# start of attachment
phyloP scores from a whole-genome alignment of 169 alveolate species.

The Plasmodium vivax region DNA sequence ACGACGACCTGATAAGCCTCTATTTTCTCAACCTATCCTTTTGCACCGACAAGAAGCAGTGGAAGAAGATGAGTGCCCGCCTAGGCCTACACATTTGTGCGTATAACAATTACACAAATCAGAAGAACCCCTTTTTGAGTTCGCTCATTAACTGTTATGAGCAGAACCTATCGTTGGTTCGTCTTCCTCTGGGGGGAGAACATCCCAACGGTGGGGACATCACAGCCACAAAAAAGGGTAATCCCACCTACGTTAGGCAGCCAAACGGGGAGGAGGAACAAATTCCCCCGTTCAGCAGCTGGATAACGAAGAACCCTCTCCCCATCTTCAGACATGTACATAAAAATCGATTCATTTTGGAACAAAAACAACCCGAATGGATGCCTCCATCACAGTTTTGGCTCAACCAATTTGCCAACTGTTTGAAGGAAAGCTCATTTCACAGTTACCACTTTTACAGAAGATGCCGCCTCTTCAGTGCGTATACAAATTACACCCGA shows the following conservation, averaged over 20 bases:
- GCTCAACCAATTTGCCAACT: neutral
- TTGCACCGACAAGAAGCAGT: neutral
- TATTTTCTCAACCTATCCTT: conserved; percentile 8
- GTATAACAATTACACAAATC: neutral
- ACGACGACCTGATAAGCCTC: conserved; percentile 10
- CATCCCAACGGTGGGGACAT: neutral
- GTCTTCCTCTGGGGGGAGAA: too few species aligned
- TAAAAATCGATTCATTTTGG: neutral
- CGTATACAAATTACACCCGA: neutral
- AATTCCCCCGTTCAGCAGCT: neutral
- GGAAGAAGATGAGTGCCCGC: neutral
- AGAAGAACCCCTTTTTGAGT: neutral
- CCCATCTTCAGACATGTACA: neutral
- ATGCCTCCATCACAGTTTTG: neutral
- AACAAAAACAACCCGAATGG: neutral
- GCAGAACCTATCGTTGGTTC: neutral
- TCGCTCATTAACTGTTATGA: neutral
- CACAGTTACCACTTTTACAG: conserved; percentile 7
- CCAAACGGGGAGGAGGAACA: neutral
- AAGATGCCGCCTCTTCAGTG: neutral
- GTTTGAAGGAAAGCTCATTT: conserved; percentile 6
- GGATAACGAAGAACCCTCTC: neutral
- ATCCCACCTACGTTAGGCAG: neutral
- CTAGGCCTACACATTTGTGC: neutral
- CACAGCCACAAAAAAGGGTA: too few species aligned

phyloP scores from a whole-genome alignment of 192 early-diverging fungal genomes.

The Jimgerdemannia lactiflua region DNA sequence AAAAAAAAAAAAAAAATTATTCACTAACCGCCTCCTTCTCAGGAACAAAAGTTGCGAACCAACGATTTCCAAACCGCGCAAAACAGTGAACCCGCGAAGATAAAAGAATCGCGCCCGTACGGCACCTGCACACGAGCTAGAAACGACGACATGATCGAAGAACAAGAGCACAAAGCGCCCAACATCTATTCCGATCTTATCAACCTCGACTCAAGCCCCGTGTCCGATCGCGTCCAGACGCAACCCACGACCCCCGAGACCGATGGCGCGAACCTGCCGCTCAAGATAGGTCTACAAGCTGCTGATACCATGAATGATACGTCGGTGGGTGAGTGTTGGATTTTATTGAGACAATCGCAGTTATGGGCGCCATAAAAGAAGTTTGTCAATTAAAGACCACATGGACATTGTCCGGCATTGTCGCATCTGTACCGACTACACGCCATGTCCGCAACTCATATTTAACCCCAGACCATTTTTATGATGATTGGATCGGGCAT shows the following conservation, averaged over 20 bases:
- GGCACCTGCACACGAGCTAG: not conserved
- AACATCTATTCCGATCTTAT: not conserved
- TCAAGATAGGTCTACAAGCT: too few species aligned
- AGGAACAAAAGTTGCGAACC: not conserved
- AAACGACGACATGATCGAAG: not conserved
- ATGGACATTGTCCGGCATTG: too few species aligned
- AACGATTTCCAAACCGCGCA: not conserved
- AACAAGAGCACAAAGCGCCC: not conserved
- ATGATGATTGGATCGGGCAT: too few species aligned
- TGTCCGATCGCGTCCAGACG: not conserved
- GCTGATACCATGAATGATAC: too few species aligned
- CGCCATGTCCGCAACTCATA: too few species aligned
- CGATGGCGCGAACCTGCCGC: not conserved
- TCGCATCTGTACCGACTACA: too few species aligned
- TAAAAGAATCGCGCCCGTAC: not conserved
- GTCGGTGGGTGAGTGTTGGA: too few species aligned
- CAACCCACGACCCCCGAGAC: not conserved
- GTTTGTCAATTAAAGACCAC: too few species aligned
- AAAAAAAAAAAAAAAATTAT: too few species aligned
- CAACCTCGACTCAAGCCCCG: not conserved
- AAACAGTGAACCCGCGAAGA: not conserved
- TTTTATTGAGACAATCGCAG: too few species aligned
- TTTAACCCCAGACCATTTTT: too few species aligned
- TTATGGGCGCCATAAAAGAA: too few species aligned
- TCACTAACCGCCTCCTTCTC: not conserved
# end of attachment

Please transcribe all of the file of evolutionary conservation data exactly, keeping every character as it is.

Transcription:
phyloP scores from a whole-genome alignment of 169 alveolate species.

The Plasmodium vivax region DNA sequence ACGACGACCTGATAAGCCTCTATTTTCTCAACCTATCCTTTTGCACCGACAAGAAGCAGTGGAAGAAGATGAGTGCCCGCCTAGGCCTACACATTTGTGCGTATAACAATTACACAAATCAGAAGAACCCCTTTTTGAGTTCGCTCATTAACTGTTATGAGCAGAACCTATCGTTGGTTCGTCTTCCTCTGGGGGGAGAACATCCCAACGGTGGGGACATCACAGCCACAAAAAAGGGTAATCCCACCTACGTTAGGCAGCCAAACGGGGAGGAGGAACAAATTCCCCCGTTCAGCAGCTGGATAACGAAGAACCCTCTCCCCATCTTCAGACATGTACATAAAAATCGATTCATTTTGGAACAAAAACAACCCGAATGGATGCCTCCATCACAGTTTTGGCTCAACCAATTTGCCAACTGTTTGAAGGAAAGCTCATTTCACAGTTACCACTTTTACAGAAGATGCCGCCTCTTCAGTGCGTATACAAATTACACCCGA shows the following conservation, averaged over 20 bases:
- GCTCAACCAATTTGCCAACT: neutral
- TTGCACCGACAAGAAGCAGT: neutral
- TATTTTCTCAACCTATCCTT: conserved; percentile 8
- GTATAACAATTACACAAATC: neutral
- ACGACGACCTGATAAGCCTC: conserved; percentile 10
- CATCCCAACGGTGGGGACAT: neutral
- GTCTTCCTCTGGGGGGAGAA: too few species aligned
- TAAAAATCGATTCATTTTGG: neutral
- CGTATACAAATTACACCCGA: neutral
- AATTCCCCCGTTCAGCAGCT: neutral
- GGAAGAAGATGAGTGCCCGC: neutral
- AGAAGAACCCCTTTTTGAGT: neutral
- CCCATCTTCAGACATGTACA: neutral
- ATGCCTCCATCACAGTTTTG: neutral
- AACAAAAACAACCCGAATGG: neutral
- GCAGAACCTATCGTTGGTTC: neutral
- TCGCTCATTAACTGTTATGA: neutral
- CACAGTTACCACTTTTACAG: conserved; percentile 7
- CCAAACGGGGAGGAGGAACA: neutral
- AAGATGCCGCCTCTTCAGTG: neutral
- GTTTGAAGGAAAGCTCATTT: conserved; percentile 6
- GGATAACGAAGAACCCTCTC: neutral
- ATCCCACCTACGTTAGGCAG: neutral
- CTAGGCCTACACATTTGTGC: neutral
- CACAGCCACAAAAAAGGGTA: too few species aligned

phyloP scores from a whole-genome alignment of 192 early-diverging fungal genomes.

The Jimgerdemannia lactiflua region DNA sequence AAAAAAAAAAAAAAAATTATTCACTAACCGCCTCCTTCTCAGGAACAAAAGTTGCGAACCAACGATTTCCAAACCGCGCAAAACAGTGAACCCGCGAAGATAAAAGAATCGCGCCCGTACGGCACCTGCACACGAGCTAGAAACGACGACATGATCGAAGAACAAGAGCACAAAGCGCCCAACATCTATTCCGATCTTATCAACCTCGACTCAAGCCCCGTGTCCGATCGCGTCCAGACGCAACCCACGACCCCCGAGACCGATGGCGCGAACCTGCCGCTCAAGATAGGTCTACAAGCTGCTGATACCATGAATGATACGTCGGTGGGTGAGTGTTGGATTTTATTGAGACAATCGCAGTTATGGGCGCCATAAAAGAAGTTTGTCAATTAAAGACCACATGGACATTGTCCGGCATTGTCGCATCTGTACCGACTACACGCCATGTCCGCAACTCATATTTAACCCCAGACCATTTTTATGATGATTGGATCGGGCAT shows the following conservation, averaged over 20 bases:
- GGCACCTGCACACGAGCTAG: not conserved
- AACATCTATTCCGATCTTAT: not conserved
- TCAAGATAGGTCTACAAGCT: too few species aligned
- AGGAACAAAAGTTGCGAACC: not conserved
- AAACGACGACATGATCGAAG: not conserved
- ATGGACATTGTCCGGCATTG: too few species aligned
- AACGATTTCCAAACCGCGCA: not conserved
- AACAAGAGCACAAAGCGCCC: not conserved
- ATGATGATTGGATCGGGCAT: too few species aligned
- TGTCCGATCGCGTCCAGACG: not conserved
- GCTGATACCATGAATGATAC: too few species aligned
- CGCCATGTCCGCAACTCATA: too few species aligned
- CGATGGCGCGAACCTGCCGC: not conserved
- TCGCATCTGTACCGACTACA: too few species aligned
- TAAAAGAATCGCGCCCGTAC: not conserved
- GTCGGTGGGTGAGTGTTGGA: too few species aligned
- CAACCCACGACCCCCGAGAC: not conserved
- GTTTGTCAATTAAAGACCAC: too few species aligned
- AAAAAAAAAAAAAAAATTAT: too few species aligned
- CAACCTCGACTCAAGCCCCG: not conserved
- AAACAGTGAACCCGCGAAGA: not conserved
- TTTTATTGAGACAATCGCAG: too few species aligned
- TTTAACCCCAGACCATTTTT: too few species aligned
- TTATGGGCGCCATAAAAGAA: too few species aligned
- TCACTAACCGCCTCCTTCTC: not conserved